Building a Weather Station UI

November 4, 2020

In this last post of the series we are going to look at how to build a simple weather station UI dashboard.

Table of Contents

  1. Build yourself a weather station. Part I
  2. Building yourself a weather station. Part 2
  3. Async Unicorns love Rust
  4. Building a Weather Station Bot
  5. → Building a Weather Station UI

Let’s build a user interface

In the previous post we have built a weather station bot that can notify us about new measurements made by our weather station. Today, we are going to build a simple REST API to fetch the data from our server and draw a chart on a simple dashboard.


Our web interface will need historical data that will be displayed in the charts. Before building an actual UI we will create a REST API that will return all sensor readings that are stored in our database. The code for the API is located in the file. We will use the tower_web crate to create a service that will return all sensor measurements along with their timestamps. We already have the database related code covered in the previous post. The entire service code is very concise:

/// This type will be part of the web service as a resource.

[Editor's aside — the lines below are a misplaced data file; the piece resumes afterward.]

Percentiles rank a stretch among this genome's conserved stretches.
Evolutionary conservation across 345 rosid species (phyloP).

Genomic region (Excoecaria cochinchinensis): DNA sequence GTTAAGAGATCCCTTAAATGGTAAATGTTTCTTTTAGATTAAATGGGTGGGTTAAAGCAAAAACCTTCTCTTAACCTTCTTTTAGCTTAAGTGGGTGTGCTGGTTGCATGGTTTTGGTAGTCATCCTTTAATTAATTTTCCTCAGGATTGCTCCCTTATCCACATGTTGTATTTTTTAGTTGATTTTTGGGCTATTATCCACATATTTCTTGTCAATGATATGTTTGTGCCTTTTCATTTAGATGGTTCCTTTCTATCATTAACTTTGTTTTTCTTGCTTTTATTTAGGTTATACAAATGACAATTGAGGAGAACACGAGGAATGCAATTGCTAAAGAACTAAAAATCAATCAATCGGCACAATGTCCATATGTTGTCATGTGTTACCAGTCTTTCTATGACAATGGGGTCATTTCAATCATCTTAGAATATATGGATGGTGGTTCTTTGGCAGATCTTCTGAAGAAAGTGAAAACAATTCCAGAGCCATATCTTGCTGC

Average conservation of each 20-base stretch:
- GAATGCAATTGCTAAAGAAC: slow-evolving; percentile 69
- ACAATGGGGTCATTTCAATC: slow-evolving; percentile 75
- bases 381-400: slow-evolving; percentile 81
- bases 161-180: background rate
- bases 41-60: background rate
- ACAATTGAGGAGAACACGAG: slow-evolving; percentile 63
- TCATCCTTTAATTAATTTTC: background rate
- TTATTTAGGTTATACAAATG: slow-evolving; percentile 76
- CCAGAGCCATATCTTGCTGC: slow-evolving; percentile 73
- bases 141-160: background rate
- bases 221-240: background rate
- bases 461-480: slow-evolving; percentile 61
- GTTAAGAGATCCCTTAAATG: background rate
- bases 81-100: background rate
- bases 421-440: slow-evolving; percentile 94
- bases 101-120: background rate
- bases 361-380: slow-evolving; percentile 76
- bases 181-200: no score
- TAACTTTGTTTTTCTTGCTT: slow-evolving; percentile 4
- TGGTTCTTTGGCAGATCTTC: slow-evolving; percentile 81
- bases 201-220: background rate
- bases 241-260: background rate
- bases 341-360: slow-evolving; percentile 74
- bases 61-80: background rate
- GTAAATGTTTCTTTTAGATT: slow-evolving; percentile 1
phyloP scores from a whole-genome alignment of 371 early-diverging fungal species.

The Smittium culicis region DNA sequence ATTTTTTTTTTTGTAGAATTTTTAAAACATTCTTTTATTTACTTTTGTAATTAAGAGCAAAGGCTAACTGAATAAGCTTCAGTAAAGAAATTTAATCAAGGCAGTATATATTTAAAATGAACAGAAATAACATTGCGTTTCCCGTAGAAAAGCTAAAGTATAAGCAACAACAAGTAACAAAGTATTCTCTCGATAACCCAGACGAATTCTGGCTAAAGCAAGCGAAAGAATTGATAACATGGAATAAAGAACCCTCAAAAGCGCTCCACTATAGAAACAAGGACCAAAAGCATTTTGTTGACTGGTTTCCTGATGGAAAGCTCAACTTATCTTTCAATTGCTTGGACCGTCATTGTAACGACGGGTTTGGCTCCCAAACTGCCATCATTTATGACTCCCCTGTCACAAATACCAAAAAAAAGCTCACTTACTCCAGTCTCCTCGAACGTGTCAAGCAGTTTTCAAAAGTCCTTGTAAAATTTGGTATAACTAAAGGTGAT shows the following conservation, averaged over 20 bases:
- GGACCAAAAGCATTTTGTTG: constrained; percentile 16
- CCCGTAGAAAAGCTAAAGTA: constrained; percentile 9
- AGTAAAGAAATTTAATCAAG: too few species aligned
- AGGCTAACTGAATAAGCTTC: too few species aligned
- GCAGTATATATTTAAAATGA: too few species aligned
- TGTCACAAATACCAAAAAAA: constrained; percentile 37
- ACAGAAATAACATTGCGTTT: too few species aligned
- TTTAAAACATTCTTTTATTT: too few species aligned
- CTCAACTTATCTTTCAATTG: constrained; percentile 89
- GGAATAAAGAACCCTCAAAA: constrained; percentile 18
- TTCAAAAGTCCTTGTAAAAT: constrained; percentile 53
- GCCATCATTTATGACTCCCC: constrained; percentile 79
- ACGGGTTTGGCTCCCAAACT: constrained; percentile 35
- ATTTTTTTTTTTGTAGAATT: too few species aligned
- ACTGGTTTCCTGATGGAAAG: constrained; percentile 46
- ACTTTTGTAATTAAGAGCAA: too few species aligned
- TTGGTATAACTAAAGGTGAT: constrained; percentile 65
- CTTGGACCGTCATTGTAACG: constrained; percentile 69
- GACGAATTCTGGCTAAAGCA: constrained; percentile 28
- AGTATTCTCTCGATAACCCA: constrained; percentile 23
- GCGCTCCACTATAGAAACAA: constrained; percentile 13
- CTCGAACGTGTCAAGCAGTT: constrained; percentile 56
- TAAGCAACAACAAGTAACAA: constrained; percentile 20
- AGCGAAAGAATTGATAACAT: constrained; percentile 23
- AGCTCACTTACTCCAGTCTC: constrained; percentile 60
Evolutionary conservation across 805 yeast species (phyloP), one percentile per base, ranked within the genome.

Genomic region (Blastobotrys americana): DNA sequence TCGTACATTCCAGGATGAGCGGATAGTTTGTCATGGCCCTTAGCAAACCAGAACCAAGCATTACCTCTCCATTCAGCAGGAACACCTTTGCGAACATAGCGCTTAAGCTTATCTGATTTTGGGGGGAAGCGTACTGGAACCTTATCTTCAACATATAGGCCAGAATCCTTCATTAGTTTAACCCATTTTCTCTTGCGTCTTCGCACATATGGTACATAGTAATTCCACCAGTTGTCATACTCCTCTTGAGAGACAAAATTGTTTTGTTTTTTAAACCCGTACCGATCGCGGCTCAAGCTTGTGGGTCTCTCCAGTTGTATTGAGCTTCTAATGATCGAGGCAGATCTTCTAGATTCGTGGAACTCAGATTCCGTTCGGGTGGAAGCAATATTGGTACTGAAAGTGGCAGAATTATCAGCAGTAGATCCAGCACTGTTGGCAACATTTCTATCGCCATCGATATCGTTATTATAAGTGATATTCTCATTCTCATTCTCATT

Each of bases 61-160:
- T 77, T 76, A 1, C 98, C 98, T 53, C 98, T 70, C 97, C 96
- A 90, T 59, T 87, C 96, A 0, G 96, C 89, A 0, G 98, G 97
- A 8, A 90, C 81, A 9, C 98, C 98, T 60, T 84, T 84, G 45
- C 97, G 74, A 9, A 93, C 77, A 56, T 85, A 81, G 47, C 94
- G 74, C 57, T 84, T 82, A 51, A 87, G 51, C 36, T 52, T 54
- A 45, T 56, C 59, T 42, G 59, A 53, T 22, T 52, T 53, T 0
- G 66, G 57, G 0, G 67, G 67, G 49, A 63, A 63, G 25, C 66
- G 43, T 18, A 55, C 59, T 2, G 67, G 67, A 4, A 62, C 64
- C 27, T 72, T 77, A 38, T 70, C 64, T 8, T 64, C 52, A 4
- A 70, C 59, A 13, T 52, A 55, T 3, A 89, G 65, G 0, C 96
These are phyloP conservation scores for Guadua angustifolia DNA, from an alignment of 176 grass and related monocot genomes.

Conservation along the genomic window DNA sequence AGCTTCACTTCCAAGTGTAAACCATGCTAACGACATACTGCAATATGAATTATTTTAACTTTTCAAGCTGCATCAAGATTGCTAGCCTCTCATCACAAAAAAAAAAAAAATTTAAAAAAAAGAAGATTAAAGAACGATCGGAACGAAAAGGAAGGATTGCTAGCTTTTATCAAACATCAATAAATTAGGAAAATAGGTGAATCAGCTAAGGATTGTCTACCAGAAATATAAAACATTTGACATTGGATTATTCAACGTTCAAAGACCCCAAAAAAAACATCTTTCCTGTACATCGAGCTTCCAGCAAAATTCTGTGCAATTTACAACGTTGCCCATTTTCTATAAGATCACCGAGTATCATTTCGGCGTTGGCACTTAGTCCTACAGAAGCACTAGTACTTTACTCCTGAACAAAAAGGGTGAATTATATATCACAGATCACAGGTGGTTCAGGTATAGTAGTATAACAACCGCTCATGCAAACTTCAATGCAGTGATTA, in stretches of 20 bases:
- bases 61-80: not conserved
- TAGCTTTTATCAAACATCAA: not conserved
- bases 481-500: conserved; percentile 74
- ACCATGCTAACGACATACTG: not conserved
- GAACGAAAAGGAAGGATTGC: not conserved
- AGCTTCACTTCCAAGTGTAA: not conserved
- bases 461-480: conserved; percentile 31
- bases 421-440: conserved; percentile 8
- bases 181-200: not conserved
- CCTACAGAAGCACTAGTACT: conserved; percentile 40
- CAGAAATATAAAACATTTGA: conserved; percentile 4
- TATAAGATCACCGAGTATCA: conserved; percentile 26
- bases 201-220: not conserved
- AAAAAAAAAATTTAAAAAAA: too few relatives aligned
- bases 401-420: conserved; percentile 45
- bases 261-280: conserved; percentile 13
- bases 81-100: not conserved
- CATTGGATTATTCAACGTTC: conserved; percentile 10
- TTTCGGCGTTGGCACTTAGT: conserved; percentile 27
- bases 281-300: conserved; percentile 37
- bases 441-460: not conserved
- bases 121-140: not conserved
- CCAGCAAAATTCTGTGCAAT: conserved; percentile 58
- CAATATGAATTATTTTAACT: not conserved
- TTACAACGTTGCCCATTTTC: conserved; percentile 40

#[derive(Clone, Debug)]
struct WeatherApi;

/// This will be the JSON response
struct WeatherMessageResponse {
    messages: Vec<WeatherMessage>

impl_web! {
    impl WeatherApi {
        fn get_all_weather_messages(&self) -> Result<WeatherMessageResponse, ()> {
            let conn = establish_connection("./db.sqlite"); // this is a magic string better to be left in a config file, but I'll let it as it is for the sake of simplicity
            let weather_messages = get_all_weather_messages(&conn);
               WeatherMessageResponse { messages: weather_messages }

After that all we need is to run the server somewhere inside our main function:

let cors = CorsBuilder::new()
        .allow_origins(AllowedOrigins::Any { allow_null: true } )


You can check that the API works as intended by running the server and issuing an HTTP GET request with curl or Postman.

Creating a UI Dashboard

Now, let’s create a simple UI Dashboard. The purpose of our interface will be to display a historical plot of temperature, humidity and pressure readings from our weather station. We won’t use any complex javascript frameworks and stick to vanilla javascript. This is how the final result will look like:


For a start, let’s look at index.html:

	<link rel="stylesheet" href="styles/weather_station.css" />
    <!-- load fonts -->
	<link href="" rel="stylesheet">
    <!-- a few libraries that we will use -->
    <!-- a css framework for animations -->
	<link rel="stylesheet" href="" />

    <!-- chart.js for plots -->
	<script src=""></script>

    <!-- moment.js for working with dates -->
	<script src=""></script>

    <!-- our main script, we will look into this later 😉 -->
	<script src="index.js"></script>
    <!-- let's use HTML5 section tags to group -->
    <!-- related content together instead of using ambiguous div's -->
		<div class="weatherIcon">